Here is Dippy.


Dippy is an old bird – definitely over thirty. Sadly, his feet split many years ago and they are fastened up with splints – actually sticky pads.

To see Dippy working, click here.

Sorry folks, you’ll have to have a bit of science because, of course, Dippy is not magic. He’s a clever mix of well-balanced technology, a volatile liquid and a way of creating different temperatures.

Dippy’s head is covered by a thin layer of absorbent material. It gets wet each time he pokes his bill into the water. That water evaporates. In the film I have created a draught so that it all works quickly. When water evaporates it takes heat from the surroundings so the vapour in Dippy’s head is colder than the vapour in his tail end. That creates a pressure difference and the red liquid is forced up through Dippy’s pipe shaped neck. Eventually there’s more weight above his hip joint than below it and the head falls forward into the water. Whilst near horizontal the pressures can equalise and the liquid all falls back into the body sending Dippy to the upright position again. If you keep water in front of him he’ll drink indefinitely.

But for those who don’t like or who aren’t interested in the science, just enjoy the quirky shape keeping going for ever. For after all, it does seem like magic.

A pipe bend

July 8, 2013

A pipe bend?

OK, I admit it. In a previous life I was a teacher.

If you met people and told them that they immediately asked, ‘What do you teach?’

I quickly learned to be evasive on that issue. The truth usually filled people with horror and they rapidly moved away.

‘Oh children, mostly’, became my standard reply. It was a bit of an ice breaker.

The truth was that I taught them science, and in particular physics. And I can see readers’ eyes glazing over at this point. But it shouldn’t cause surprise. Science is surely what nerds do, isn’t it?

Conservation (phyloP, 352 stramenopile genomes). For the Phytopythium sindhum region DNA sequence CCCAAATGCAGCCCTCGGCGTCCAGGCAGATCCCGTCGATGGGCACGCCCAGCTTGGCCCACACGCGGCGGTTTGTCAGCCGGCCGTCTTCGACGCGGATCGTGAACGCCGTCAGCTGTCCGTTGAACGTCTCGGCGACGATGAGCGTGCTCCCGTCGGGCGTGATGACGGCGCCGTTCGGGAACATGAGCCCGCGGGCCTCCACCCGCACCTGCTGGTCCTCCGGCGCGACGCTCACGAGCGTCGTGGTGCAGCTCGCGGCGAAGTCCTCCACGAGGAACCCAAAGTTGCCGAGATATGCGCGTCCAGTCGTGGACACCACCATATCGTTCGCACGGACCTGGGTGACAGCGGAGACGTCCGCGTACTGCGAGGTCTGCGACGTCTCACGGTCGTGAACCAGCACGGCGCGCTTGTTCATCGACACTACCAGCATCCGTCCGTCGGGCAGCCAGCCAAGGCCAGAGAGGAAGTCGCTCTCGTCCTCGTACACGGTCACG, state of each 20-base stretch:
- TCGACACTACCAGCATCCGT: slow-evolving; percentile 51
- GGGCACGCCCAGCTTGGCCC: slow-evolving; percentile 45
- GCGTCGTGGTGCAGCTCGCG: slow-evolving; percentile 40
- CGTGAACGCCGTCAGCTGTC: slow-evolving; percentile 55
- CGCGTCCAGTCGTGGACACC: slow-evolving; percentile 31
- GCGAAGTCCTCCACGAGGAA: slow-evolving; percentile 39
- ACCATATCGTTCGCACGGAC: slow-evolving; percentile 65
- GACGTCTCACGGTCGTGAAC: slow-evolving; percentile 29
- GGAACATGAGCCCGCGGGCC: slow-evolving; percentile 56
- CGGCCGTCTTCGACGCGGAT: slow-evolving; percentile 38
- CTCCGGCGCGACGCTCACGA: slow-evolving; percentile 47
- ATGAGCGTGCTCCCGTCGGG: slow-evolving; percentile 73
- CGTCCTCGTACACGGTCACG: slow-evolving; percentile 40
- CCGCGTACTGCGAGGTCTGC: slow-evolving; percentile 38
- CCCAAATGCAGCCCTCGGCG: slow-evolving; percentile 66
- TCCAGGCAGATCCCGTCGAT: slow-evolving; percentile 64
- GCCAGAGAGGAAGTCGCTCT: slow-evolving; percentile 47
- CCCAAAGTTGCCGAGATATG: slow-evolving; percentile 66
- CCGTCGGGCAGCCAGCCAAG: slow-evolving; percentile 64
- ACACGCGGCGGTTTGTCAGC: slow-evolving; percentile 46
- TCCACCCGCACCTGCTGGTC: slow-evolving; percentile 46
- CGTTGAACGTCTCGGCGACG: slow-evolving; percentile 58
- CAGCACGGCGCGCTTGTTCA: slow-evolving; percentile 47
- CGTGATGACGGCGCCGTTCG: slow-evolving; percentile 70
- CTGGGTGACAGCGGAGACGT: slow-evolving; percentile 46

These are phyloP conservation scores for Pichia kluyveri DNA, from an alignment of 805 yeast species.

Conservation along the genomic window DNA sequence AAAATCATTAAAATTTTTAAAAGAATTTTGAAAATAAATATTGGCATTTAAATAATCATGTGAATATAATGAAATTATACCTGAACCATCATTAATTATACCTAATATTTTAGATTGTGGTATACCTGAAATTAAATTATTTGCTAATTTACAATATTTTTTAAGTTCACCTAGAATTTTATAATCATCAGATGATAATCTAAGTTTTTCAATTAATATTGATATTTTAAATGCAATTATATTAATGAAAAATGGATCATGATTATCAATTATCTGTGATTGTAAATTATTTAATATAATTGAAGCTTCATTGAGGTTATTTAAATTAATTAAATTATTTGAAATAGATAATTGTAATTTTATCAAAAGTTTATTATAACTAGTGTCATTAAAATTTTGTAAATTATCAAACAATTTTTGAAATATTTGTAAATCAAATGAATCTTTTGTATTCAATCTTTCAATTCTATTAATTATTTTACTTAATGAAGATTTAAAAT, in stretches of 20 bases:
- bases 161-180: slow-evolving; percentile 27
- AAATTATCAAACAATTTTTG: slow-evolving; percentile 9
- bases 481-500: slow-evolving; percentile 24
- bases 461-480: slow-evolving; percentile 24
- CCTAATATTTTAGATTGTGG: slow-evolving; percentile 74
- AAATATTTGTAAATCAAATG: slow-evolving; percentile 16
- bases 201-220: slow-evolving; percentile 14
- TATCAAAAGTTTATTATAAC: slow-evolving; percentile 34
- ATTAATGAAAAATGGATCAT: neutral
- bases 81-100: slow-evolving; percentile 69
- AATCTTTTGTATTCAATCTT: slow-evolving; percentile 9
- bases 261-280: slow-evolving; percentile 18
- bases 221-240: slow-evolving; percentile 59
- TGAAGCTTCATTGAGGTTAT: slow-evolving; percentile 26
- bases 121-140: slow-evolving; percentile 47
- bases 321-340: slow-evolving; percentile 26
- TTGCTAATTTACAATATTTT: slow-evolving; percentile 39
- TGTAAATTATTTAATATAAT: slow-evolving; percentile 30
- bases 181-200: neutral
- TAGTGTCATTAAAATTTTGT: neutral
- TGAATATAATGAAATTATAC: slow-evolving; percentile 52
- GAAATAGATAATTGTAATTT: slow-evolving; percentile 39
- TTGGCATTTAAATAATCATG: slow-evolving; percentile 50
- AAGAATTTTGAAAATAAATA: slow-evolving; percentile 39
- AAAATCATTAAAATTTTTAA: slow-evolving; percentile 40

I’ll say that as my career chugged along, I diversified quite a lot and most people, these days, if they ask what I used to do follow up my reply of being a teacher with, ‘I suppose you taught history’.

But no, I never really did.

Back in 1974 we took, along with friends, the first of several canal boat holidays. It was BC (before children) for all of us. Six adults with six incomes could hire a suitable boat for a week and it seemed cheap. A few years on it was 12 people with three incomes and the need for a bigger, more expensive boat ruled us out of the market.

But in 1974 we took the boat we hired to Nottingham. At that time I was a youthful and enthusiastic ‘head of Physics’ – a grand name for the only physics teacher in the school. You won’t be able to imagine my delight when I saw the pipe bend.


I was THE person to understand that for it was something I taught and something we didn’t see in my part of the rural south of England. That little pipe carried hot stuff (probably water but I can’t be sure). Like all things heated, it expanded. It got bigger. The forces generated by this change in size are enormous. This strange bend in the pipe allowed it to get bigger and not break. The bend gave it sufficient springiness to cope.

The photo was taken and joined my lesson scheme. I know it made it more real to youngsters than a mere diagram in a text book.